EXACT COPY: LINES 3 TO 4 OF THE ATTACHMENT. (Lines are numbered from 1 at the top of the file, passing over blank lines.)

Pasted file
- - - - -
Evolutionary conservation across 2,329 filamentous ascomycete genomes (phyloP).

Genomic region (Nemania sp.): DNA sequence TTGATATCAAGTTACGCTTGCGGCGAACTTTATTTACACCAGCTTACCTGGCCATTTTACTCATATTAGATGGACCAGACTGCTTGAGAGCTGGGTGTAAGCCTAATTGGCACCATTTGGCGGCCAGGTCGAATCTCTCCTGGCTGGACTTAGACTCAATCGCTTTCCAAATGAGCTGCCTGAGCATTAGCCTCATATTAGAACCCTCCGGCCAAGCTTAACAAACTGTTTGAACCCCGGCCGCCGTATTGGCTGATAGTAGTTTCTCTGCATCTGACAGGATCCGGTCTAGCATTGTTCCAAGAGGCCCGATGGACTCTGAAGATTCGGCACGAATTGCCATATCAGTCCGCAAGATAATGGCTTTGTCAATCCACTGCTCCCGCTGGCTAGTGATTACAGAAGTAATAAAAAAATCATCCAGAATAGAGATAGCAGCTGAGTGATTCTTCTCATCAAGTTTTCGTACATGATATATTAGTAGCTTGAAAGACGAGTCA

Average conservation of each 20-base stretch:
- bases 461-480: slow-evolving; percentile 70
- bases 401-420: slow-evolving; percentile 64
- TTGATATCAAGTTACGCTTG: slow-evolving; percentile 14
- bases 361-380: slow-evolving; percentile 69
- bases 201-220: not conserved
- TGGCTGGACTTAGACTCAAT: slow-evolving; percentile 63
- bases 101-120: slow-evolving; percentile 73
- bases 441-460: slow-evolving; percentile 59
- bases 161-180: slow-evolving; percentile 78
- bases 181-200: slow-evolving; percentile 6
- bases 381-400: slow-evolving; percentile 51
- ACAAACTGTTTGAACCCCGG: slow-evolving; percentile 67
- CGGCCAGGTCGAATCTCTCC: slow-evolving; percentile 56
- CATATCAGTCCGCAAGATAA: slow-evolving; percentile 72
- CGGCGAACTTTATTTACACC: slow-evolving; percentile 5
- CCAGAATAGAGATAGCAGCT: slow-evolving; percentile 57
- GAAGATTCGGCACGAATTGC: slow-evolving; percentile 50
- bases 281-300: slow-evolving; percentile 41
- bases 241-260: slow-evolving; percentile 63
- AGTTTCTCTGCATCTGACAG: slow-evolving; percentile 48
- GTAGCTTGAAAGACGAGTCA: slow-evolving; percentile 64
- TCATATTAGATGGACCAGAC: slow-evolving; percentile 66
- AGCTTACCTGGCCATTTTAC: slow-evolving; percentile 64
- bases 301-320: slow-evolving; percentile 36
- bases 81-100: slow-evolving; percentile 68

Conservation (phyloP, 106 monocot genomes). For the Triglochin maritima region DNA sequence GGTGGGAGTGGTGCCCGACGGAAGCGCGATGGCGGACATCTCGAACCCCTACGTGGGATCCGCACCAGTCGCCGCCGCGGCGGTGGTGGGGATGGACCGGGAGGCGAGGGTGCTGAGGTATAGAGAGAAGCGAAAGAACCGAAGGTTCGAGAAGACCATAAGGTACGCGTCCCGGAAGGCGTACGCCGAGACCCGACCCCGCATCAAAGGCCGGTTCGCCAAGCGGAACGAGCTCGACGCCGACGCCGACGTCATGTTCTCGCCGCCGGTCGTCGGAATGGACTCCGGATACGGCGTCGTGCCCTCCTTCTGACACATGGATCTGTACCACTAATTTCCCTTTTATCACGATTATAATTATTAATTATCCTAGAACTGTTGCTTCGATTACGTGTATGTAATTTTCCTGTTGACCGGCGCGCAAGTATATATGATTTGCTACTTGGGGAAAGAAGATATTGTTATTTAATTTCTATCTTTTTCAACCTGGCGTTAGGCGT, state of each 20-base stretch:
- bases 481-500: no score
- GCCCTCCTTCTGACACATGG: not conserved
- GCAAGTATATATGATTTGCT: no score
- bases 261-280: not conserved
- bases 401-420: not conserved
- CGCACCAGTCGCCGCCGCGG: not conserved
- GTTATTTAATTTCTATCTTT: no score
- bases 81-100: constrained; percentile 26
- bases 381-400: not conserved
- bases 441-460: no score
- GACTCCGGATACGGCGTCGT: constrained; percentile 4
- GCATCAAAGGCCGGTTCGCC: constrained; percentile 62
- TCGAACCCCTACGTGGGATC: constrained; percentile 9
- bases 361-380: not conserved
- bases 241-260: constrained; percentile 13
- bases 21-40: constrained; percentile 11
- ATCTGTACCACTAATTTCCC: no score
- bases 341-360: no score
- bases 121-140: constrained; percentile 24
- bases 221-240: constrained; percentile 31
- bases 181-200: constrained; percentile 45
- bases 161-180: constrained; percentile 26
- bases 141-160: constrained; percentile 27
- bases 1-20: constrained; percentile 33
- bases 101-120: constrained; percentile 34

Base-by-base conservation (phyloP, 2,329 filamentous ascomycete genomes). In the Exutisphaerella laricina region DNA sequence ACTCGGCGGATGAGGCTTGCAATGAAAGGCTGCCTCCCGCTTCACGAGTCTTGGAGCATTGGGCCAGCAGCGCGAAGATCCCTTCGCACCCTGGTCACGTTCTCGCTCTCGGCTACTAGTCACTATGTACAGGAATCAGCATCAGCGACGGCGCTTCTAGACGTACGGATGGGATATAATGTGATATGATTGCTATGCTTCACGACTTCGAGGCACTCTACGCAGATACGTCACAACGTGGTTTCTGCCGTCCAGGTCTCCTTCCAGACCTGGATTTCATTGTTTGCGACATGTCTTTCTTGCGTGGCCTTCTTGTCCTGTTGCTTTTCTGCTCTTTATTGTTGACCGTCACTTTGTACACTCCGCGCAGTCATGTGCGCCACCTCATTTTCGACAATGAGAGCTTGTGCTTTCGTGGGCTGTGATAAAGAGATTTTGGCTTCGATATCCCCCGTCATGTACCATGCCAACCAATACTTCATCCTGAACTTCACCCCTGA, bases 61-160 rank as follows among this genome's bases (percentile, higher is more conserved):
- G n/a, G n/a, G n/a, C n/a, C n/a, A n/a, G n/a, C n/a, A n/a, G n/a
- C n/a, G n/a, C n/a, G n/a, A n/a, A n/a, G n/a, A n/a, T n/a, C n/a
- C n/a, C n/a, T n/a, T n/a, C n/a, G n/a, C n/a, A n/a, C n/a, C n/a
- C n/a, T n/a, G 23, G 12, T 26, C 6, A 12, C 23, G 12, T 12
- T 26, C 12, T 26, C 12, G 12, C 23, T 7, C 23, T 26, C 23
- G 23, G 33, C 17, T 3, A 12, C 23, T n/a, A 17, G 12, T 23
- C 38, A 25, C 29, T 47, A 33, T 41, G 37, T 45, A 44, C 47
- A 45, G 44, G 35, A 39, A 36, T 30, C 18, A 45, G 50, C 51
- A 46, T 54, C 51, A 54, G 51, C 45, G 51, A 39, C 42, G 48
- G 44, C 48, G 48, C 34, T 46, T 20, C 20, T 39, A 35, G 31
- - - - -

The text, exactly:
Average conservation of each 20-base stretch:
- bases 461-480: slow-evolving; percentile 70